The general feeling in the property profession regarding last week’s autumn statement is that the proposal for banning letting agent’s fees charged to tenants was more politically motivated than practically orientated.
I have read comments by leading national letting agents and listened to friends and colleagues in the Sheffield market, all suggesting it will ultimately be the tenant who picks up the bill by way of higher rents.
Over the years, the additional work being carried out to comply with changes to legislation together with ID checks, puts a whole layer of administration into any professional practice, with extremely serious consequences if procedures are not adhered to.
The two main bodies governing the property industry in the U.K., the RICS and NFoPP put responsibilities on their members to conduct themselves in an appropriate professional manner and provide terms of business to their clients, whether it be relating to a letting, a sale on the open market or by auction. Who is the client you might ask? In the past, it was clear cut - your client was the person who instructed you to do the job, whether it be a sale or a letting and that is, or should be, very definitely still the case. Recent legislation has however put a greater liability towards the ‘consumer’ leading to greater responsibilities to parties other than the seller or landlord.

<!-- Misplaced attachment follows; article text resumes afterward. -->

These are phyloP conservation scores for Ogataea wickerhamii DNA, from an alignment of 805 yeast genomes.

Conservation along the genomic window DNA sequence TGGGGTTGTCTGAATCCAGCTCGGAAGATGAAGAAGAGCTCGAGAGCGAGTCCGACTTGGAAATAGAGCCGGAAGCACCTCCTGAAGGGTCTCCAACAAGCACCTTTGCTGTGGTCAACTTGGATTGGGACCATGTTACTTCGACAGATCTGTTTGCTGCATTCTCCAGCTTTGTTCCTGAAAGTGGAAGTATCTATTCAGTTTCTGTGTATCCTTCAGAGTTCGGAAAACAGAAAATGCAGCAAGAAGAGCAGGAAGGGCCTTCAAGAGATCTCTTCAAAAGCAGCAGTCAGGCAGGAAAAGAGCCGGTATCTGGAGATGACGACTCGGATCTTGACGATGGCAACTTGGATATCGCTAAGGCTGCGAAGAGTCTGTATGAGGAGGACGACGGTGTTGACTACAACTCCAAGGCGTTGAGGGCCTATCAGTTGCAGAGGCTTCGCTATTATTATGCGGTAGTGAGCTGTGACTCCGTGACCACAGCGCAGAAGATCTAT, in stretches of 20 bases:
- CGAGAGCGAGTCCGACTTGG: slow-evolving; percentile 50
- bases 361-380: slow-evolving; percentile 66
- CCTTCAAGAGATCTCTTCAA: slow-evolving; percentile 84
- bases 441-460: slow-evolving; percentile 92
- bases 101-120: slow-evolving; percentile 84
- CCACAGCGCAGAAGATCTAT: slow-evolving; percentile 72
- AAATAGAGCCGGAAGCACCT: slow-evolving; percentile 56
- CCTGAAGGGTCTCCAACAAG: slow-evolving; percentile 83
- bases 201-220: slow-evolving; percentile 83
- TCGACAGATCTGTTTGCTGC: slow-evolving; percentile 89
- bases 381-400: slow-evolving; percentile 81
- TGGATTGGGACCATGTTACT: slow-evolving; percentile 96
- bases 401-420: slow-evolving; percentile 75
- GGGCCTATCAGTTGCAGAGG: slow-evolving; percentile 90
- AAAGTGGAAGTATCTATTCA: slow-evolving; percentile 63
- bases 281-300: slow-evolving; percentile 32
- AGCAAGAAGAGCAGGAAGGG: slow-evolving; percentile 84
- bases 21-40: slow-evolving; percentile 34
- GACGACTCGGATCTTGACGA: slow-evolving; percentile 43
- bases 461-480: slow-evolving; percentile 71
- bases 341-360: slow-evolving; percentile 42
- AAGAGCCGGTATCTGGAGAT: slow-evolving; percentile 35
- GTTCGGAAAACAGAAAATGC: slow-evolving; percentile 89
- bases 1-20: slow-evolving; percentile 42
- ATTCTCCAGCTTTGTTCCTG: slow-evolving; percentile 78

I think it is perfectly reasonable for agents and their clients to recoup some of these administrative costs as long as they are fair, reasonable and clearly outlined in any pre contract negotiations.Unfortunately, there will always be those who spoil it for the vast majority of professional agents. Like it or not, we need investors to make properties available in the rented sector to meet the demand resulting from our national housing shortage and we need professional letting agents to bring landlords and together at a market rent.
The thing that I find most frustrating in my 35 year career, is that successive governments have not been bold enough in implementing all of the 1979 Estate Agents Act, especially regarding the minimum standards for those involved in the profession. It seams unfair that a large proportion of hard working, professional agents are ‘doing things by the book’ whilst literally anyone can set themselves up as a letting or sales agent, regardless of experience and qualification, all because it is deemed to be ‘anti competitive’
Time will tell as to the impact of the ban and the changes to tax relief and stamp duty that will no doubt affect investors large and small in Sheffield’s ‘big village’
Adrian Little is senior partner of Mark Jenkinson and Son and is a member of the RICS Real Estate Auction group in London that responds to the many changes affecting the property industry and in particular, auctions.